Biden’s son-in-law advises campaign on COVID-19 while trying to invest in related start-ups
The son-in-law, Dr. Howard Krein, is part of the firm StartUp Health.
Democratic presidential nominee Joe Biden's son-in-law is advising the Biden campaign on its coronavirus response while his venture capital firm is looking to invest in health-care startups working on the pandemic.
The Biden relative, Dr. Howard Krein, is part of the investment firm StartUp Health, which in March, when the virus began its rapid spread in the U.S., began an initiative soliciting pitches from entrepreneurs with products that address the outbreak, according to Politico.
The next month, Krein reportedly participated in daily calls to brief Biden on health policy during the pandemic, while StartUp Health announced its intention to invest $1 million across 10 startups with coronavirus applications within 30 days.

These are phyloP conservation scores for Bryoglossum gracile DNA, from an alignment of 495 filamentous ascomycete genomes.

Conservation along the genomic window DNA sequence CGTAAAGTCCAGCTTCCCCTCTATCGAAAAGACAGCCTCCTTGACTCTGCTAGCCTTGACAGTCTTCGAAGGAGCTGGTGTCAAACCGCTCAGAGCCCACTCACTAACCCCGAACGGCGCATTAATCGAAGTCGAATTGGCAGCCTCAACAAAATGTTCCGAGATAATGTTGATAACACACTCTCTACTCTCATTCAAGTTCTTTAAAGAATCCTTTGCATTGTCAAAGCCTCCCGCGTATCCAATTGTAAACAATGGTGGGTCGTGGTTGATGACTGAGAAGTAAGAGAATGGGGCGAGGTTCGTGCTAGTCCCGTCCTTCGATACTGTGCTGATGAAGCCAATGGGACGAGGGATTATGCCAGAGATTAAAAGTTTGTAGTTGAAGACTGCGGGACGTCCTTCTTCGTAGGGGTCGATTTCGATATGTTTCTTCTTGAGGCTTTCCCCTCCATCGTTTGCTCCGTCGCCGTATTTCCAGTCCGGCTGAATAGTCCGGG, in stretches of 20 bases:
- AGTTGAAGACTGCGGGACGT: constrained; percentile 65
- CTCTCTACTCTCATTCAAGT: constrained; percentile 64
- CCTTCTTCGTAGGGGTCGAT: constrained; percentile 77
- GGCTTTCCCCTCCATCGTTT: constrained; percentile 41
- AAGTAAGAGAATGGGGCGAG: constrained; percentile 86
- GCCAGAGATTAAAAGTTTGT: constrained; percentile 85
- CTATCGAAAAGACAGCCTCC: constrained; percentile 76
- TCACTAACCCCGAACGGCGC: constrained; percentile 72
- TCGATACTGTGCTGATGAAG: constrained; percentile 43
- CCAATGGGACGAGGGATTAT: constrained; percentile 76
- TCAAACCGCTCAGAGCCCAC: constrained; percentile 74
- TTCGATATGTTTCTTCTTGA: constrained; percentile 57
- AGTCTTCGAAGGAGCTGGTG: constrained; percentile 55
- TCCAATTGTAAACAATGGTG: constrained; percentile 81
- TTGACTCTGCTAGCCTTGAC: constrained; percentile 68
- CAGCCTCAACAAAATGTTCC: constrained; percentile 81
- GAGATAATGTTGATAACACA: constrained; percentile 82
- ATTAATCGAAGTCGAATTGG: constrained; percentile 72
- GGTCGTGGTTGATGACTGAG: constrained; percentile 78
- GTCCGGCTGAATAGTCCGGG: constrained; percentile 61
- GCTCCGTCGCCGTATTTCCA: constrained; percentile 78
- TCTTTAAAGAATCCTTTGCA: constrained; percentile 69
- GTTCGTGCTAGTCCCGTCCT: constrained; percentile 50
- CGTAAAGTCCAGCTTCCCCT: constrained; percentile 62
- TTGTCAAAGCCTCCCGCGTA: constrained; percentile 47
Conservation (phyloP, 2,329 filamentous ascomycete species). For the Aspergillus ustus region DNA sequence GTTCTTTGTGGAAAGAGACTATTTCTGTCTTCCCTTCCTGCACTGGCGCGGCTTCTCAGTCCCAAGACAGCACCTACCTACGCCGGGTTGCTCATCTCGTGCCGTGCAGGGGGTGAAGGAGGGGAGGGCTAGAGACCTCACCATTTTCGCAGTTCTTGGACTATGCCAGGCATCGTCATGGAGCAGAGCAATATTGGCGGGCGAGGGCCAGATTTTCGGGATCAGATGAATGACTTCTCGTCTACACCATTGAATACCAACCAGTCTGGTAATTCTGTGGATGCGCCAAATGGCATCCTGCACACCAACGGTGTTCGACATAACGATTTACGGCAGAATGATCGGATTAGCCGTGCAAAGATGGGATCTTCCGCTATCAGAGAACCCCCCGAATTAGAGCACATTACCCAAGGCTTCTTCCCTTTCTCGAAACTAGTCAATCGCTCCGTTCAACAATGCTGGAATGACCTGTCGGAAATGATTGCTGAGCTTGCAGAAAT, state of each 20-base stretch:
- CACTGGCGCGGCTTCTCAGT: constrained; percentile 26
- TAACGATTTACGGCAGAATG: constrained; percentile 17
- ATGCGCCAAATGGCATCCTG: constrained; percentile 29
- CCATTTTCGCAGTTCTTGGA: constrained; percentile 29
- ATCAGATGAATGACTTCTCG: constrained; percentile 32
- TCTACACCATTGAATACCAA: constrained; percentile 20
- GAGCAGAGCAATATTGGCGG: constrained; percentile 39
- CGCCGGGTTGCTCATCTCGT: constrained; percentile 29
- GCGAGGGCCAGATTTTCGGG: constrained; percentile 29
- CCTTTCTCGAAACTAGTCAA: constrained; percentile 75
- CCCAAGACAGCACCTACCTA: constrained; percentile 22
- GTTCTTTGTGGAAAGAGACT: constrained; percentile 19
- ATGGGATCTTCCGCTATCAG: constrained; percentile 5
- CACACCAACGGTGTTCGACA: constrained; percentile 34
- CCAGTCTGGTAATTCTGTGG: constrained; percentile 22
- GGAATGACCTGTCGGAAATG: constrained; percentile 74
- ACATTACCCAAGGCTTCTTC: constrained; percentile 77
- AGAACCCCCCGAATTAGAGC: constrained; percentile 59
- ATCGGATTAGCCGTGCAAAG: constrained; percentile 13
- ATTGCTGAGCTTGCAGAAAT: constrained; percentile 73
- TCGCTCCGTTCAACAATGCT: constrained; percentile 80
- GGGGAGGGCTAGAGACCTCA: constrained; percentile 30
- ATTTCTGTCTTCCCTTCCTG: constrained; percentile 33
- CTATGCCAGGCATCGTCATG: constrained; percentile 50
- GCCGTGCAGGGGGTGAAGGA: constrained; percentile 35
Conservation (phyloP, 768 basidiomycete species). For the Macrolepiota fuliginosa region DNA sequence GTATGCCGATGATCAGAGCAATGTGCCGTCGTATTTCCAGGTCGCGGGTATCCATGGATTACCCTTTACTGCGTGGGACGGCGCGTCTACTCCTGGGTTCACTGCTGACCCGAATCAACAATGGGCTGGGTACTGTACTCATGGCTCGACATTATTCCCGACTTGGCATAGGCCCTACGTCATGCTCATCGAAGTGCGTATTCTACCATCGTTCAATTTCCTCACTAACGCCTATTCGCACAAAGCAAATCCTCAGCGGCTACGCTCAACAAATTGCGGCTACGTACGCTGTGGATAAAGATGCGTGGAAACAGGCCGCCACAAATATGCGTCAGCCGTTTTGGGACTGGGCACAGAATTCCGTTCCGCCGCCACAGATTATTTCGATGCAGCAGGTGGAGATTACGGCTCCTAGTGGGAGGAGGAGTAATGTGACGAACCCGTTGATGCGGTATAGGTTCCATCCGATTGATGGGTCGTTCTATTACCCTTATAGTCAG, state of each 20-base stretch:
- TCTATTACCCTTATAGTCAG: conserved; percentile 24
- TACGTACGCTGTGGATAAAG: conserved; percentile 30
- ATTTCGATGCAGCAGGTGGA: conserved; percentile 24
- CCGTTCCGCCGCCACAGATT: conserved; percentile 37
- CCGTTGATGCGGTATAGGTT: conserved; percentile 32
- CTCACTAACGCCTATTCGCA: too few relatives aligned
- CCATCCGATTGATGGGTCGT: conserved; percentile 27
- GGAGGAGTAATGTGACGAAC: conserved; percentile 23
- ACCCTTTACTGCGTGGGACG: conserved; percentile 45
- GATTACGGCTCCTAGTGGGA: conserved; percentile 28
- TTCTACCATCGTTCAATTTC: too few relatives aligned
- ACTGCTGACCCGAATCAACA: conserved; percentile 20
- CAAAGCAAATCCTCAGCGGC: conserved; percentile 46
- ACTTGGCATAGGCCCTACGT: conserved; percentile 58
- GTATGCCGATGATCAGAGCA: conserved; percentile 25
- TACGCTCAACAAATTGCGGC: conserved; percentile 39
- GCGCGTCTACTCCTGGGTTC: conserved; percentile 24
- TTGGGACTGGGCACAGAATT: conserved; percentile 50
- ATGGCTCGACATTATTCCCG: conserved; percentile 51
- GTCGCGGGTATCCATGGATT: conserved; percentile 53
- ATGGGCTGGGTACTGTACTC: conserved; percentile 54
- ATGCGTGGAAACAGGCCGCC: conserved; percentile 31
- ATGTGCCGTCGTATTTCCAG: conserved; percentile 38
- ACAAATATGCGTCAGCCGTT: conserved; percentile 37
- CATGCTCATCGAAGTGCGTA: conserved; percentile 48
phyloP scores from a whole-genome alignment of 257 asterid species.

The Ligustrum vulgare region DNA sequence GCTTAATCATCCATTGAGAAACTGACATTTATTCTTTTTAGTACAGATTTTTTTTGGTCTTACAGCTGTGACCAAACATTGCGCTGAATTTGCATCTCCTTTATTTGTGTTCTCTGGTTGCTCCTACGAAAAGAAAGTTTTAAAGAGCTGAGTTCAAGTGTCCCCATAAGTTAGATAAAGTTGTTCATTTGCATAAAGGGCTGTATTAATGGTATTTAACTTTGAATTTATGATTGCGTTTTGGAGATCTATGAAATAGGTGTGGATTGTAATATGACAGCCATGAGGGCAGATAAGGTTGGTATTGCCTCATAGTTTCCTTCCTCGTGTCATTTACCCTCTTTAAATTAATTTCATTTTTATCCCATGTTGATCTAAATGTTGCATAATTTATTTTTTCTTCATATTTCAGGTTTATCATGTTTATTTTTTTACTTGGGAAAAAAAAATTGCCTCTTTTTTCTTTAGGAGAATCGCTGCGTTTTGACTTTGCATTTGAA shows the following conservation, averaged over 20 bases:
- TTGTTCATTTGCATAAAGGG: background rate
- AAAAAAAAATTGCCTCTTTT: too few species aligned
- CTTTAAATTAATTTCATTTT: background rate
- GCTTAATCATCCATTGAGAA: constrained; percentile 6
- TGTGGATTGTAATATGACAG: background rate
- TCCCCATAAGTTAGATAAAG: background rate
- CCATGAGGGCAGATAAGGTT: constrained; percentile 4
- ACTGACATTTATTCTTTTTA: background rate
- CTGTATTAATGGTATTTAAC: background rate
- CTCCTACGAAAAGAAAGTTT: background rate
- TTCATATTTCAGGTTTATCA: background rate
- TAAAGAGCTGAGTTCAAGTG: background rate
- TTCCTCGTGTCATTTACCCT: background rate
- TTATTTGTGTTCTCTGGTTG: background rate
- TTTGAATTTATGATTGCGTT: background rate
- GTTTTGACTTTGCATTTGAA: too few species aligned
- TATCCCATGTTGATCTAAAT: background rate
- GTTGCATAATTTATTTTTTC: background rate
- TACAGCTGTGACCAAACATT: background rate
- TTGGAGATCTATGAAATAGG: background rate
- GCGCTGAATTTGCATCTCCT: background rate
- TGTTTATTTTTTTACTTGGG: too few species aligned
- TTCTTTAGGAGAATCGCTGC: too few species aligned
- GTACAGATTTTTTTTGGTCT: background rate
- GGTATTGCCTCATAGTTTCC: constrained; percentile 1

"StartUp Health is putting the full support of its platform and network behind building a post-Covid world that uses technology and entrepreneurial ingenuity to improve health outcomes," the firm said in an April 15 announcement. "Our goal in the next 30 days is to add 10 more companies to the [initiative] by investing $1M in seed capital and support through our global platform and community."
Krein advising the campaign and trying to invest in a coronavirus response could pose conflict-of-interest concerns if Biden is elected.
Since the start of the coronavirus outbreak, the federal government has directed tens of billions of dollars in coronavirus medical spending in areas like testing and vaccine research to private firms. It is poised to spend billions more next year and possibly beyond, Politico also reports.
News, Not Noise
- Rudy Giuliani files police report on purported Hunter Biden laptop, alleging child endangerment
- Biden finally breaks silence on son Hunter's laptop
- Two huge new developments emerge in Hunter Biden laptop saga
- Breaking with media polls, Trump debate strategy to pummel Biden on corruption
- Republican senators propose constitutional amendment to keep number of Supreme Court justices at 9